NATIONAL HARBOR, Maryland -- Republican 2016 hopefuls lobbed bombs at President Obama, Hillary Clinton, union protesters and sometimes each other, on day one of the Conservative Political Action Conference (CPAC), a traditional showcase event for GOP presidential candidates.
Likely White House contenders speaking from the main stage on Thursday included Wisconsin Gov. Scott Walker, New Jersey Gov. Chris Christie, neurosurgeon Ben Carson, Texas Sen. Ted Cruz, Louisiana Gov. Bobby Jindal, and former HP executive Carly Fiorina. Friday will feature former Florida Gov. Jeb Bush, Kentucky Sen. Rand Paul, former Texas Gov. Rick Perry, Florida Sen. Marco Rubio, and former Pennsylvania Sen. Rick Santorum.
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The audience at CPAC tends to skew right and libertarian -- Rand Paul won its last two presidential straw polls, Ron Paul two of the three years before him -- with many college activists making the trek to see their favorite politicians up close and do some networking.
A big question will be how Bush fares on Friday. While the former governor has moved into the front-runner role by rapidly accumulating elite support and donors, many conservatives are suspicious of his support for immigration reform and Common Core education standards, as well as his overall establishment ties. Rather than delivering a speech, Bush will participate in a question-and-answer session onstage with Fox News host Sean Hannity.
Chris Christie threw a direct shot Bush's way in an onstage interview with radio host Laura Ingraham.
"If what happens is the elites in Washington who make backroom deals decide who the president is going to be, then he's definitely the front-runner," Christie said. "If the people of the United States decide to pick the next president of the United States, and they want someone who looks them in the eye, is one of them, and connects with them, I'll do okay if I run."
Ingraham pushed Christie hard in her interview, bringing up his low poll numbers and asking whether his famously combative temperament would turn off voters.
"Sometimes people need to be told to sit down and shut up," Christie said, saying his confrontations with New Jersey voters at public events showed he was "passionate."
Without naming Bush, Cruz described himself in a speech as a Republican willing to take on others in his party for growing too close to its establishment wing.
"The biggest divide we have in this country is between career politicians and Washington and the American people," he said to applause.
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Common Core came up repeatedly, including in a panel discussion that featured several critics of the policy. In the first 2016er appearance of the day on Thursday, Carson decried Common Core as "not school choice."Jindal, a former Common Core supporter, also criticized the standards extensively in his own speech.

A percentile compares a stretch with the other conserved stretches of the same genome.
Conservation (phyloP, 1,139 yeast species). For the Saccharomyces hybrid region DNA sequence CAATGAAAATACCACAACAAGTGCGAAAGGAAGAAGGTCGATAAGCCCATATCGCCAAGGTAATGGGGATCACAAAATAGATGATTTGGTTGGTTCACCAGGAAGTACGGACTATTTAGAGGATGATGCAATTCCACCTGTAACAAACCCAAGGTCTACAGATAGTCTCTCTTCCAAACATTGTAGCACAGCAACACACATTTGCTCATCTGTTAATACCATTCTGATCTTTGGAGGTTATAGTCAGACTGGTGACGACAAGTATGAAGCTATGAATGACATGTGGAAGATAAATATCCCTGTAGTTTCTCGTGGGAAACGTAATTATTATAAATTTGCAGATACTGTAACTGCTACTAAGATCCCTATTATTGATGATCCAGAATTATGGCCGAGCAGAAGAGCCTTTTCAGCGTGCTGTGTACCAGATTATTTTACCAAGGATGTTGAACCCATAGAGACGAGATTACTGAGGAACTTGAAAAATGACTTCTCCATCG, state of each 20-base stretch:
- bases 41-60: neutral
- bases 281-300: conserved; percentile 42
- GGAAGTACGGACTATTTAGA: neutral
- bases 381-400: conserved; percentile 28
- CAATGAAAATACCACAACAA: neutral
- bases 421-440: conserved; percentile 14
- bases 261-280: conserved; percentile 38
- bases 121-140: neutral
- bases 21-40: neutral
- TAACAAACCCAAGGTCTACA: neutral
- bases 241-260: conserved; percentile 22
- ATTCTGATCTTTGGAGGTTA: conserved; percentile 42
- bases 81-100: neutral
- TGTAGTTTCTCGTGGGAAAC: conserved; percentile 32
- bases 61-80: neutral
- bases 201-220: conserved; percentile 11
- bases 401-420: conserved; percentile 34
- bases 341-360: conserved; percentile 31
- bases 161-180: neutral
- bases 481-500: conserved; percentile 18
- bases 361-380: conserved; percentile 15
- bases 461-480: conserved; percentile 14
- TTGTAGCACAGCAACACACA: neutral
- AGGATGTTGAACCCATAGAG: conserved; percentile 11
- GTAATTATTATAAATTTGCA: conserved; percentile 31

Bush's biggest concern may be Walker, who has surged to a lead in national polls of GOP voters after a strong speech at the conservative Iowa Freedom Summit last month. The Wisconsin governor spoke to a packed ballroom on Thursday and kept his fire focused firmly on Obama, who Walker said "measures success by government by how many people are dependent on the government."
As a governor, Walker's portfolio has been light on foreign policy compared to the senators in the race, and he offered little in specifics when asked how he'd confront the Islamic State of Iraq and Syria while generally pledging to protect America from attacks. But he did suggest that his battles with unions over collective bargaining rights might help prepare him for the job.
"If I can take on 100,000 protesters, I can do the same across the world," he said.
That line drew a swift response from Democratic National Committee spokesman Mo Elleithee.
“If Scott Walker thinks that it's appropriate to compare working people speaking up for their rights to brutal terrorists, then he is even less qualified to be president than I thought," Elleithee said. "Maybe he should go back to punting.”
Foreign policy wasn't the only area where Walker seemed uncomfortable getting into the weeds. Asked whether he opposed new "net neutrality" rules governing Internet, he declined to give a clear take beyond saying "the guiding principle should be freedom" on the issue.
Like Walker, Jindal's speech was heavy on barbs at Obama's foreign policy, which he complained did not target Islamic terrorism aggressively enough.
"President Obama has disqualified himself," Jindal said. "He has shown himself incapable of being our Commander-in-Chief."
CPAC comes amid a week of scrutiny focused on Hillary Clinton. Critics slammed the as-of-yet undeclared Democratic front-runner for foreign donations to her family's Clinton Global Initiative, and foreign speeches by husband Bill Clinton that raised ethics concerns. Cruz and Fiorina each referenced the story in their remarks, with the former joking that CPAC could have paid Clinton to speak at the event, "but we couldn't find a foreign nation to foot the bill."
"Mrs. Clinton please name an accomplishment," Fiorina said. "And in the meantime, please ... explain why we should accept that the millions and millions of dollars that have flowed into the Clinton Foundation from foreign governments do not represents a conflict of interest."
Fiorina was one of the most well received speakers of the day, rousing the crowd with a speech directed at Clinton.
"If Hillary Clinton had to face me on the debate stage at the very least she would have a hitch in her swing," she boasted in the Q&A portion of her appearance.